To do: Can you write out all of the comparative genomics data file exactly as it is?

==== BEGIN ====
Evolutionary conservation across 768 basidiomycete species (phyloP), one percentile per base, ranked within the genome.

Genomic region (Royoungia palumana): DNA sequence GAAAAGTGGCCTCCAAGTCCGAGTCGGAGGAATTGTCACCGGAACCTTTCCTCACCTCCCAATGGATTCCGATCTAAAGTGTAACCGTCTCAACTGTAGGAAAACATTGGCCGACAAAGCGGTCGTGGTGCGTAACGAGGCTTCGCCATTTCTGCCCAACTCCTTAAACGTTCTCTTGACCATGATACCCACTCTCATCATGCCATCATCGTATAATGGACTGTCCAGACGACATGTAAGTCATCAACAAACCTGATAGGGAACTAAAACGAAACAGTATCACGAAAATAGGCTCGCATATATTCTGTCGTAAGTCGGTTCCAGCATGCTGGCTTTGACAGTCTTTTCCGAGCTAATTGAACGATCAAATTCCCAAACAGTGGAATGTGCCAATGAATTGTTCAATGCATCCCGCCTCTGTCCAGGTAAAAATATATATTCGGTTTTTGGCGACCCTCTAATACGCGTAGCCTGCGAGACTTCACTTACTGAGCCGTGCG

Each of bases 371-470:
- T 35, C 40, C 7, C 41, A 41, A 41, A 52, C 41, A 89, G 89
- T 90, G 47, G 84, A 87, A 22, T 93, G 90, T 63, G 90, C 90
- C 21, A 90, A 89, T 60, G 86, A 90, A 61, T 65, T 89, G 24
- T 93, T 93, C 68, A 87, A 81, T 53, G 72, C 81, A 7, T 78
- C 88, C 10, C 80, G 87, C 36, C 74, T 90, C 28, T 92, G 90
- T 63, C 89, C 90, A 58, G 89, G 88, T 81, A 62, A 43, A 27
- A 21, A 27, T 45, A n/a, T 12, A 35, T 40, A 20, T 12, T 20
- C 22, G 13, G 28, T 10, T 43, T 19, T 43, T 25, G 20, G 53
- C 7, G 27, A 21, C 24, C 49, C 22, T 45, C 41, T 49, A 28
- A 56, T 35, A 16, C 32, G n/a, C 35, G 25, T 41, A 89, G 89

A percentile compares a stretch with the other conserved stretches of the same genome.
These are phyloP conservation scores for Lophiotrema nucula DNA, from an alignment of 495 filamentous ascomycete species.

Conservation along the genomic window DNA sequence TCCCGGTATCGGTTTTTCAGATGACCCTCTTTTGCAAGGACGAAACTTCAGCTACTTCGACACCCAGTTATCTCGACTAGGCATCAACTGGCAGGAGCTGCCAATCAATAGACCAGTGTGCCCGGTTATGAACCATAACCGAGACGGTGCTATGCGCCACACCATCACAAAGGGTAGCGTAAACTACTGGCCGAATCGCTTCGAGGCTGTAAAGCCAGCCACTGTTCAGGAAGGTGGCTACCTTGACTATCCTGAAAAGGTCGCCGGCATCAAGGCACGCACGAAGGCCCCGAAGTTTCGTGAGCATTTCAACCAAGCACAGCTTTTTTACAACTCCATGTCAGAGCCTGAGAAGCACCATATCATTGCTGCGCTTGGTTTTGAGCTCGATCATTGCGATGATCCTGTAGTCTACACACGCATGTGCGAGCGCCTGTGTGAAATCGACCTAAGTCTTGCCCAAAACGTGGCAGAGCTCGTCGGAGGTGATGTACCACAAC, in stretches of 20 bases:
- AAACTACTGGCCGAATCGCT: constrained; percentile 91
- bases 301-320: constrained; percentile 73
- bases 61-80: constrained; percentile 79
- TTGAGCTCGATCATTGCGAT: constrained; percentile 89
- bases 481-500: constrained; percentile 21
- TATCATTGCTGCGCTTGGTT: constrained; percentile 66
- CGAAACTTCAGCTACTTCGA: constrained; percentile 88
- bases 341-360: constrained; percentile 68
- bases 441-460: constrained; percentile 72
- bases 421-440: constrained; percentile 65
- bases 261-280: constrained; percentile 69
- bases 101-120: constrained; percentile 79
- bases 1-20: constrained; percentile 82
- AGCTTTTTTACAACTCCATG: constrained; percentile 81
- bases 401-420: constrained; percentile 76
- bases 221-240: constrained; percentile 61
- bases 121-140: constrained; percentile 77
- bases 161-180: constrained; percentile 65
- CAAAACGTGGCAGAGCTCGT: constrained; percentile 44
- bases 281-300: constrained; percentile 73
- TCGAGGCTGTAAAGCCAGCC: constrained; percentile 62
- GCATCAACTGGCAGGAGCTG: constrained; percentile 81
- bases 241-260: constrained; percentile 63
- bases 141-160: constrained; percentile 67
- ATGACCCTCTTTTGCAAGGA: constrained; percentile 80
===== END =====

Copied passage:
Evolutionary conservation across 768 basidiomycete species (phyloP), one percentile per base, ranked within the genome.

Genomic region (Royoungia palumana): DNA sequence GAAAAGTGGCCTCCAAGTCCGAGTCGGAGGAATTGTCACCGGAACCTTTCCTCACCTCCCAATGGATTCCGATCTAAAGTGTAACCGTCTCAACTGTAGGAAAACATTGGCCGACAAAGCGGTCGTGGTGCGTAACGAGGCTTCGCCATTTCTGCCCAACTCCTTAAACGTTCTCTTGACCATGATACCCACTCTCATCATGCCATCATCGTATAATGGACTGTCCAGACGACATGTAAGTCATCAACAAACCTGATAGGGAACTAAAACGAAACAGTATCACGAAAATAGGCTCGCATATATTCTGTCGTAAGTCGGTTCCAGCATGCTGGCTTTGACAGTCTTTTCCGAGCTAATTGAACGATCAAATTCCCAAACAGTGGAATGTGCCAATGAATTGTTCAATGCATCCCGCCTCTGTCCAGGTAAAAATATATATTCGGTTTTTGGCGACCCTCTAATACGCGTAGCCTGCGAGACTTCACTTACTGAGCCGTGCG

Each of bases 371-470:
- T 35, C 40, C 7, C 41, A 41, A 41, A 52, C 41, A 89, G 89
- T 90, G 47, G 84, A 87, A 22, T 93, G 90, T 63, G 90, C 90
- C 21, A 90, A 89, T 60, G 86, A 90, A 61, T 65, T 89, G 24
- T 93, T 93, C 68, A 87, A 81, T 53, G 72, C 81, A 7, T 78
- C 88, C 10, C 80, G 87, C 36, C 74, T 90, C 28, T 92, G 90
- T 63, C 89, C 90, A 58, G 89, G 88, T 81, A 62, A 43, A 27
- A 21, A 27, T 45, A n/a, T 12, A 35, T 40, A 20, T 12, T 20
- C 22, G 13, G 28, T 10, T 43, T 19, T 43, T 25, G 20, G 53
- C 7, G 27, A 21, C 24, C 49, C 22, T 45, C 41, T 49, A 28
- A 56, T 35, A 16, C 32, G n/a, C 35, G 25, T 41, A 89, G 89

A percentile compares a stretch with the other conserved stretches of the same genome.
These are phyloP conservation scores for Lophiotrema nucula DNA, from an alignment of 495 filamentous ascomycete species.

Conservation along the genomic window DNA sequence TCCCGGTATCGGTTTTTCAGATGACCCTCTTTTGCAAGGACGAAACTTCAGCTACTTCGACACCCAGTTATCTCGACTAGGCATCAACTGGCAGGAGCTGCCAATCAATAGACCAGTGTGCCCGGTTATGAACCATAACCGAGACGGTGCTATGCGCCACACCATCACAAAGGGTAGCGTAAACTACTGGCCGAATCGCTTCGAGGCTGTAAAGCCAGCCACTGTTCAGGAAGGTGGCTACCTTGACTATCCTGAAAAGGTCGCCGGCATCAAGGCACGCACGAAGGCCCCGAAGTTTCGTGAGCATTTCAACCAAGCACAGCTTTTTTACAACTCCATGTCAGAGCCTGAGAAGCACCATATCATTGCTGCGCTTGGTTTTGAGCTCGATCATTGCGATGATCCTGTAGTCTACACACGCATGTGCGAGCGCCTGTGTGAAATCGACCTAAGTCTTGCCCAAAACGTGGCAGAGCTCGTCGGAGGTGATGTACCACAAC, in stretches of 20 bases:
- AAACTACTGGCCGAATCGCT: constrained; percentile 91
- bases 301-320: constrained; percentile 73
- bases 61-80: constrained; percentile 79
- TTGAGCTCGATCATTGCGAT: constrained; percentile 89
- bases 481-500: constrained; percentile 21
- TATCATTGCTGCGCTTGGTT: constrained; percentile 66
- CGAAACTTCAGCTACTTCGA: constrained; percentile 88
- bases 341-360: constrained; percentile 68
- bases 441-460: constrained; percentile 72
- bases 421-440: constrained; percentile 65
- bases 261-280: constrained; percentile 69
- bases 101-120: constrained; percentile 79
- bases 1-20: constrained; percentile 82
- AGCTTTTTTACAACTCCATG: constrained; percentile 81
- bases 401-420: constrained; percentile 76
- bases 221-240: constrained; percentile 61
- bases 121-140: constrained; percentile 77
- bases 161-180: constrained; percentile 65
- CAAAACGTGGCAGAGCTCGT: constrained; percentile 44
- bases 281-300: constrained; percentile 73
- TCGAGGCTGTAAAGCCAGCC: constrained; percentile 62
- GCATCAACTGGCAGGAGCTG: constrained; percentile 81
- bases 241-260: constrained; percentile 63
- bases 141-160: constrained; percentile 67
- ATGACCCTCTTTTGCAAGGA: constrained; percentile 80